James Wolfinger, Philadelphia Divided: Race and Politics in the City of Brotherly Love. Chapel Hill: The University of North Carolina Press, 2007. Pp. 336. Cloth $49.95.
Most commentators agree that the shift rightward in U.S. politics began in the late 1960s, when Richard Nixon's "silent majority" reacted against radical antiwar protesters, militant Black Power advocates, and urban violence and abandoned the Democratic Party. Nixon's victory in the 1968 presidential election, and his resounding defeat of George McGovern in 1972, signaled a Republican takeover of national politics that remained virtually undisturbed for thirty years. During that time Republicans won seven of ten presidential elections, and conservatives shaped domestic social and political issues from abortion rights and affirmative action to "law and order" policies.
Why this shift from the New Deal liberal consensus to conservatism occurred has become a subject of growing interest for social and political historians. In 1996 Thomas Sugrue's The Origins of the Urban Crisis challenged the liberal consensus paradigm for the postwar period with a close examination of how Detroit's "simmering politics of race" constantly undermined and threatened to destroy the Democrats' tenuous interracial alliances. If Sugrue's thesis was borne out by research in other northern cities, then historians would have to confront the possibility that a liberal consensus was, in the words of historian Gary Gerstle, "never anything more than a comforting mirage."
James Wolfinger's engrossing social history of early 20th-century Philadelphia politics confirms many of Sugrue's claims. Philadelphia's Irish, Italian, Jewish, and African American populations are the book's main characters; but much of the book's drama centers on the conflicts and tensions that surrounded African Americans' increasing political clout in the new, New Deal-inspired Democratic Party, which increased African Americans' demands for increased access to housing and jobs. Wolfinger's study "revamps the picture of liberalism transcendent" and challenges conceptions of the state as a vehicle for positive social change. Adherents to the Congress of Industrial Organization's interracial industrial unionism, leftists who embraced the Communist Party's ethos of workers' interracial solidarity, black activists in the National Negro Congress and the NAACP, and progressive whites from various Jewish and Christian (including Quaker) groups did indeed champion an egalitarian approach to politics and democratic principles. But this occurred for only a brief moment such as during the fabled New Deal coalition that peaked with the presidential election of 1936, or in rare instances when black political assertions did not interfere with whites' lives, such as when African Americans advocated for federal funds to build public housing in predominantly black neighborhoods. Wolfinger argues that "ordinary whites in the urban North imposed fundamental limitations on liberalism from below," and rather than being part of a liberal consensus that was later spoiled by events of the late 1960s, "many white working-class Democrats made it clear from the start that certain liberal policies were off-limits."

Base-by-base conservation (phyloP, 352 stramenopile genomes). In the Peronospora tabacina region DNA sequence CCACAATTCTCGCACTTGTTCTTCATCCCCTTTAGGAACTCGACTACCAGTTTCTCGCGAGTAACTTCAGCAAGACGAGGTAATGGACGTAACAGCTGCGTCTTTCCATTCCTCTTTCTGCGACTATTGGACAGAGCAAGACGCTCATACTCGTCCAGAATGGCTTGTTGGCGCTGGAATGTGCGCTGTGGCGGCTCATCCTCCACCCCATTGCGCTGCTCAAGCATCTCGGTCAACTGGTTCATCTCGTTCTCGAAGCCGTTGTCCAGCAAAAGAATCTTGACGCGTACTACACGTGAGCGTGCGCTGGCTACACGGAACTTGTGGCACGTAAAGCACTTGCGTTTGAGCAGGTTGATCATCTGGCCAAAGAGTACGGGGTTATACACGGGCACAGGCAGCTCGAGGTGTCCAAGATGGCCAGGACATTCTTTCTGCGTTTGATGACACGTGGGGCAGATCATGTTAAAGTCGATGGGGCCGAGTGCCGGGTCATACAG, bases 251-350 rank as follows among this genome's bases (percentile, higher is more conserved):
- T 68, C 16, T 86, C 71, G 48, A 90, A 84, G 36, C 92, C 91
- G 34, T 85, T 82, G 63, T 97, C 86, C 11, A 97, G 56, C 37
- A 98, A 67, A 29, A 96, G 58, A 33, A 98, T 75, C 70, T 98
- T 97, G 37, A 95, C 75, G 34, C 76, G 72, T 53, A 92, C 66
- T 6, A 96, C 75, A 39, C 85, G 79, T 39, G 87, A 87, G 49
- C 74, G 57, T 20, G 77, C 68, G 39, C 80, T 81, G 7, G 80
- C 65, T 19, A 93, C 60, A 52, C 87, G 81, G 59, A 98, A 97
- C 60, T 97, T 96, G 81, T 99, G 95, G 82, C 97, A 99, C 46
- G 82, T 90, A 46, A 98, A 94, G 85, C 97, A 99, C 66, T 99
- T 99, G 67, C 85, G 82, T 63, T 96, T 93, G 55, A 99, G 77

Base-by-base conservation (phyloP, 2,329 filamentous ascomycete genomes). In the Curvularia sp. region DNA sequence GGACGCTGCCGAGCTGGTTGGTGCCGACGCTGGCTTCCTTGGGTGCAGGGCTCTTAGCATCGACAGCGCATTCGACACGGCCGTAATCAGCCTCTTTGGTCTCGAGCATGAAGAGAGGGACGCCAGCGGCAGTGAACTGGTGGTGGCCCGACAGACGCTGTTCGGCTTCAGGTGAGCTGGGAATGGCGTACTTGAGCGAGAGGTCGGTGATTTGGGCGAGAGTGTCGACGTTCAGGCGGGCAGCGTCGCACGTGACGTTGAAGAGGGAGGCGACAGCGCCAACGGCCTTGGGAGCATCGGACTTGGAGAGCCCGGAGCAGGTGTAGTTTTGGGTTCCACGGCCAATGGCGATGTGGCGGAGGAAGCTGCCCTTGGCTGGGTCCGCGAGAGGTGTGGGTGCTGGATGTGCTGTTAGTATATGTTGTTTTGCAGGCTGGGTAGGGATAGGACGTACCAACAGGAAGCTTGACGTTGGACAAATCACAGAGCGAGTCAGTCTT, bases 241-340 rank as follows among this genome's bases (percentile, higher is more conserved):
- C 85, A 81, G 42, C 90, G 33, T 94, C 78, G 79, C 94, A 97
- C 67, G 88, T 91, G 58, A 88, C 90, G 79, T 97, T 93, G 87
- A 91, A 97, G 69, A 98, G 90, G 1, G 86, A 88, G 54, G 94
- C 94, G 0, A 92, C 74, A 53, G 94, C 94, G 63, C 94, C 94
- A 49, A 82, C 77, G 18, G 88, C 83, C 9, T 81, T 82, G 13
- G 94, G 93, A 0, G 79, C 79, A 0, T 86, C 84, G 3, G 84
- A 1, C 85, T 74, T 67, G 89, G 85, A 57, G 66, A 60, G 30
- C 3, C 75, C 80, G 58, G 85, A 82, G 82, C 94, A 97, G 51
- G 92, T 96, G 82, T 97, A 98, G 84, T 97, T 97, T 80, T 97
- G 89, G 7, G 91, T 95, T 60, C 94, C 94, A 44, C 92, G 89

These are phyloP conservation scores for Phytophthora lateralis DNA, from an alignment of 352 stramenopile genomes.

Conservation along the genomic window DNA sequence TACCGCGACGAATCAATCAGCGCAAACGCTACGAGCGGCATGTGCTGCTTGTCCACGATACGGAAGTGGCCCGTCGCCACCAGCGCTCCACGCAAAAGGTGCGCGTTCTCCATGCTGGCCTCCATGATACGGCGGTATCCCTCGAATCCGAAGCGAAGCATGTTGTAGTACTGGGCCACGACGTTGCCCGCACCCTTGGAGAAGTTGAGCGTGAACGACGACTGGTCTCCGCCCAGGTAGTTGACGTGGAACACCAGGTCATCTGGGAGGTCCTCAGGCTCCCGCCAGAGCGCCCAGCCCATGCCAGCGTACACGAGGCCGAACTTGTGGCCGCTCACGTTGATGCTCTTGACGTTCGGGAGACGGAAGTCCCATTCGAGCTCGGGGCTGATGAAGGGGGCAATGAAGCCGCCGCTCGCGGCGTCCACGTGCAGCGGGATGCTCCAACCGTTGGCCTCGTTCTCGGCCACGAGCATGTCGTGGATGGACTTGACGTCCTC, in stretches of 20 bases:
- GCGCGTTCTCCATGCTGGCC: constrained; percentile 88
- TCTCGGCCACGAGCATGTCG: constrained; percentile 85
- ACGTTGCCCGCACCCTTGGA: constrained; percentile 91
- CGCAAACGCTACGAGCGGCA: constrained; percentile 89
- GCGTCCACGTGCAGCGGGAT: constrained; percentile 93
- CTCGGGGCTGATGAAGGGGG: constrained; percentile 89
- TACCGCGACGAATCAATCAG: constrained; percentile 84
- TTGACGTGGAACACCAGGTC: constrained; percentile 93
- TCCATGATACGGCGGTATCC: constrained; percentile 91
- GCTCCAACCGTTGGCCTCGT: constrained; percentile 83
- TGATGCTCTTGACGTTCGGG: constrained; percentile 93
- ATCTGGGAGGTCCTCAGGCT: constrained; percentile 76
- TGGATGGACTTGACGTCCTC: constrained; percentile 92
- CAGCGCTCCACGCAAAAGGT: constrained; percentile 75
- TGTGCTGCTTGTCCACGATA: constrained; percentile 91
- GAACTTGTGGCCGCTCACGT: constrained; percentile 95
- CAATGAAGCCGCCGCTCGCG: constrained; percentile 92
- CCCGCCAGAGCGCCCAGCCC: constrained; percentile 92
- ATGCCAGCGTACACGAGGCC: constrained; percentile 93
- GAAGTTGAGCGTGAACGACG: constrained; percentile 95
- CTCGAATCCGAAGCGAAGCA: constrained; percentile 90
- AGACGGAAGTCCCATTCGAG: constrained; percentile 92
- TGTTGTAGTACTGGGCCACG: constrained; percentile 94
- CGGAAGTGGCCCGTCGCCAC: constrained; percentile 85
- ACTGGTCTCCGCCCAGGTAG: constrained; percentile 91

Organized into three sections, Philadelphia Divided chronicles how white racism frayed the seams of the Democrats' tenuously woven interracial alliances and the ways in which Republicans capitalized on racism's power to divide working-class whites and African Americans. …